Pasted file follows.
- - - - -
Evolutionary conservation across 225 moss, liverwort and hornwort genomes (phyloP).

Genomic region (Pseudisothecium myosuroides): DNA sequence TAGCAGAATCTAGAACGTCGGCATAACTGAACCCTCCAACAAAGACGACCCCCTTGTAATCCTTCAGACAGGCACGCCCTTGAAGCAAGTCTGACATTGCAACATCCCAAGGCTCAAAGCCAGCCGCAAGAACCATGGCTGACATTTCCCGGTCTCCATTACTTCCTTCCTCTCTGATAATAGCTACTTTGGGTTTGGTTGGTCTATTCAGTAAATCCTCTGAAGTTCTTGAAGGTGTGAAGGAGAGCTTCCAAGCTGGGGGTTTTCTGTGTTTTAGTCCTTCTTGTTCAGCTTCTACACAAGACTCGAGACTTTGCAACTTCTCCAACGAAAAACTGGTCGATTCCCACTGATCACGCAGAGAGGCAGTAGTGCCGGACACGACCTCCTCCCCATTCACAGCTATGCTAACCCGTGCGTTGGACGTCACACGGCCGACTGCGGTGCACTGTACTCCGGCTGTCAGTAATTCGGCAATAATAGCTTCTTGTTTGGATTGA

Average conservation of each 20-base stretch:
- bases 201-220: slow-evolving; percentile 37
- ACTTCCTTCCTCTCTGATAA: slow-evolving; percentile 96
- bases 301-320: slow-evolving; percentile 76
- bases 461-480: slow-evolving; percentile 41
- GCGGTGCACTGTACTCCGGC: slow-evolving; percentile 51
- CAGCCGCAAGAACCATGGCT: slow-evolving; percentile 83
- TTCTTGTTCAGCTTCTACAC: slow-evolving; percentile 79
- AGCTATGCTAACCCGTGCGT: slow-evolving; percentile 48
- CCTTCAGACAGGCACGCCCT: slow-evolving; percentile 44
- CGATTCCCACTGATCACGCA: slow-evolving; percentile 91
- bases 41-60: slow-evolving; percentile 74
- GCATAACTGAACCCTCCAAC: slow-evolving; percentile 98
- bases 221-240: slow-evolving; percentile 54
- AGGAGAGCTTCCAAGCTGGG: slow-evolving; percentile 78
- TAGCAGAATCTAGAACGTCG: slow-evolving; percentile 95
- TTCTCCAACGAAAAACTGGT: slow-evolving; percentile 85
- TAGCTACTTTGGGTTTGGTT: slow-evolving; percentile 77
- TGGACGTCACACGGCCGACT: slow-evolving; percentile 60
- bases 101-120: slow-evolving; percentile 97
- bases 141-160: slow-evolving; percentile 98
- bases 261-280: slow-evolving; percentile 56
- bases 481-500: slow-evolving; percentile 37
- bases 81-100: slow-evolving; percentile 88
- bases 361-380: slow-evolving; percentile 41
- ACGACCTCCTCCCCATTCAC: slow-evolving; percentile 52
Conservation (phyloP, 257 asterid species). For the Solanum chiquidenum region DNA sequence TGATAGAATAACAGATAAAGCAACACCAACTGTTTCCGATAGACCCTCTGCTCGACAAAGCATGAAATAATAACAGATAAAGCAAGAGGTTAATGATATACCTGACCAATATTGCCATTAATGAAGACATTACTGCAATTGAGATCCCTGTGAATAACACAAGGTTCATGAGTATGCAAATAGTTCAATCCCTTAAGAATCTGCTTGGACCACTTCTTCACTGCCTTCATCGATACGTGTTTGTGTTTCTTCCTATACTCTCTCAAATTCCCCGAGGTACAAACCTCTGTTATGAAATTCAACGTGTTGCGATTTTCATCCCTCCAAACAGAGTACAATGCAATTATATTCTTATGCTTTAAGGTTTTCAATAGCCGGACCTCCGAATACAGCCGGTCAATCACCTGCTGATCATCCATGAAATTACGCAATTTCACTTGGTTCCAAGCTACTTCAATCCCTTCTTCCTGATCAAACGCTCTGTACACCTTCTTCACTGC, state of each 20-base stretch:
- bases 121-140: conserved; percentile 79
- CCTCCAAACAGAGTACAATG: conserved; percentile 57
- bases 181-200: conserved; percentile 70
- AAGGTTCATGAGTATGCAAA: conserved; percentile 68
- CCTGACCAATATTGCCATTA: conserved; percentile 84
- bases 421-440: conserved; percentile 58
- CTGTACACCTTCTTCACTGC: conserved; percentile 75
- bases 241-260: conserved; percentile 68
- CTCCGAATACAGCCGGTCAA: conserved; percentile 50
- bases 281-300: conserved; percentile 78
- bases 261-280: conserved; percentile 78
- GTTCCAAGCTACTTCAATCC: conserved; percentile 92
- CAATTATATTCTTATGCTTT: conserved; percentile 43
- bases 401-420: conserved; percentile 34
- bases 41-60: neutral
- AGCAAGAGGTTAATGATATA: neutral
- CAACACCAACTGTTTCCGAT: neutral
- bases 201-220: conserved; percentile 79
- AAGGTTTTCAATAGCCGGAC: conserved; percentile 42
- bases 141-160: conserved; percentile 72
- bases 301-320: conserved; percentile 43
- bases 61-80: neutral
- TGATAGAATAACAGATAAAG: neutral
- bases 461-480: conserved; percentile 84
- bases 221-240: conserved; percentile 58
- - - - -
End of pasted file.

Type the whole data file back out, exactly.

Evolutionary conservation across 225 moss, liverwort and hornwort genomes (phyloP).

Genomic region (Pseudisothecium myosuroides): DNA sequence TAGCAGAATCTAGAACGTCGGCATAACTGAACCCTCCAACAAAGACGACCCCCTTGTAATCCTTCAGACAGGCACGCCCTTGAAGCAAGTCTGACATTGCAACATCCCAAGGCTCAAAGCCAGCCGCAAGAACCATGGCTGACATTTCCCGGTCTCCATTACTTCCTTCCTCTCTGATAATAGCTACTTTGGGTTTGGTTGGTCTATTCAGTAAATCCTCTGAAGTTCTTGAAGGTGTGAAGGAGAGCTTCCAAGCTGGGGGTTTTCTGTGTTTTAGTCCTTCTTGTTCAGCTTCTACACAAGACTCGAGACTTTGCAACTTCTCCAACGAAAAACTGGTCGATTCCCACTGATCACGCAGAGAGGCAGTAGTGCCGGACACGACCTCCTCCCCATTCACAGCTATGCTAACCCGTGCGTTGGACGTCACACGGCCGACTGCGGTGCACTGTACTCCGGCTGTCAGTAATTCGGCAATAATAGCTTCTTGTTTGGATTGA

Average conservation of each 20-base stretch:
- bases 201-220: slow-evolving; percentile 37
- ACTTCCTTCCTCTCTGATAA: slow-evolving; percentile 96
- bases 301-320: slow-evolving; percentile 76
- bases 461-480: slow-evolving; percentile 41
- GCGGTGCACTGTACTCCGGC: slow-evolving; percentile 51
- CAGCCGCAAGAACCATGGCT: slow-evolving; percentile 83
- TTCTTGTTCAGCTTCTACAC: slow-evolving; percentile 79
- AGCTATGCTAACCCGTGCGT: slow-evolving; percentile 48
- CCTTCAGACAGGCACGCCCT: slow-evolving; percentile 44
- CGATTCCCACTGATCACGCA: slow-evolving; percentile 91
- bases 41-60: slow-evolving; percentile 74
- GCATAACTGAACCCTCCAAC: slow-evolving; percentile 98
- bases 221-240: slow-evolving; percentile 54
- AGGAGAGCTTCCAAGCTGGG: slow-evolving; percentile 78
- TAGCAGAATCTAGAACGTCG: slow-evolving; percentile 95
- TTCTCCAACGAAAAACTGGT: slow-evolving; percentile 85
- TAGCTACTTTGGGTTTGGTT: slow-evolving; percentile 77
- TGGACGTCACACGGCCGACT: slow-evolving; percentile 60
- bases 101-120: slow-evolving; percentile 97
- bases 141-160: slow-evolving; percentile 98
- bases 261-280: slow-evolving; percentile 56
- bases 481-500: slow-evolving; percentile 37
- bases 81-100: slow-evolving; percentile 88
- bases 361-380: slow-evolving; percentile 41
- ACGACCTCCTCCCCATTCAC: slow-evolving; percentile 52
Conservation (phyloP, 257 asterid species). For the Solanum chiquidenum region DNA sequence TGATAGAATAACAGATAAAGCAACACCAACTGTTTCCGATAGACCCTCTGCTCGACAAAGCATGAAATAATAACAGATAAAGCAAGAGGTTAATGATATACCTGACCAATATTGCCATTAATGAAGACATTACTGCAATTGAGATCCCTGTGAATAACACAAGGTTCATGAGTATGCAAATAGTTCAATCCCTTAAGAATCTGCTTGGACCACTTCTTCACTGCCTTCATCGATACGTGTTTGTGTTTCTTCCTATACTCTCTCAAATTCCCCGAGGTACAAACCTCTGTTATGAAATTCAACGTGTTGCGATTTTCATCCCTCCAAACAGAGTACAATGCAATTATATTCTTATGCTTTAAGGTTTTCAATAGCCGGACCTCCGAATACAGCCGGTCAATCACCTGCTGATCATCCATGAAATTACGCAATTTCACTTGGTTCCAAGCTACTTCAATCCCTTCTTCCTGATCAAACGCTCTGTACACCTTCTTCACTGC, state of each 20-base stretch:
- bases 121-140: conserved; percentile 79
- CCTCCAAACAGAGTACAATG: conserved; percentile 57
- bases 181-200: conserved; percentile 70
- AAGGTTCATGAGTATGCAAA: conserved; percentile 68
- CCTGACCAATATTGCCATTA: conserved; percentile 84
- bases 421-440: conserved; percentile 58
- CTGTACACCTTCTTCACTGC: conserved; percentile 75
- bases 241-260: conserved; percentile 68
- CTCCGAATACAGCCGGTCAA: conserved; percentile 50
- bases 281-300: conserved; percentile 78
- bases 261-280: conserved; percentile 78
- GTTCCAAGCTACTTCAATCC: conserved; percentile 92
- CAATTATATTCTTATGCTTT: conserved; percentile 43
- bases 401-420: conserved; percentile 34
- bases 41-60: neutral
- AGCAAGAGGTTAATGATATA: neutral
- CAACACCAACTGTTTCCGAT: neutral
- bases 201-220: conserved; percentile 79
- AAGGTTTTCAATAGCCGGAC: conserved; percentile 42
- bases 141-160: conserved; percentile 72
- bases 301-320: conserved; percentile 43
- bases 61-80: neutral
- TGATAGAATAACAGATAAAG: neutral
- bases 461-480: conserved; percentile 84
- bases 221-240: conserved; percentile 58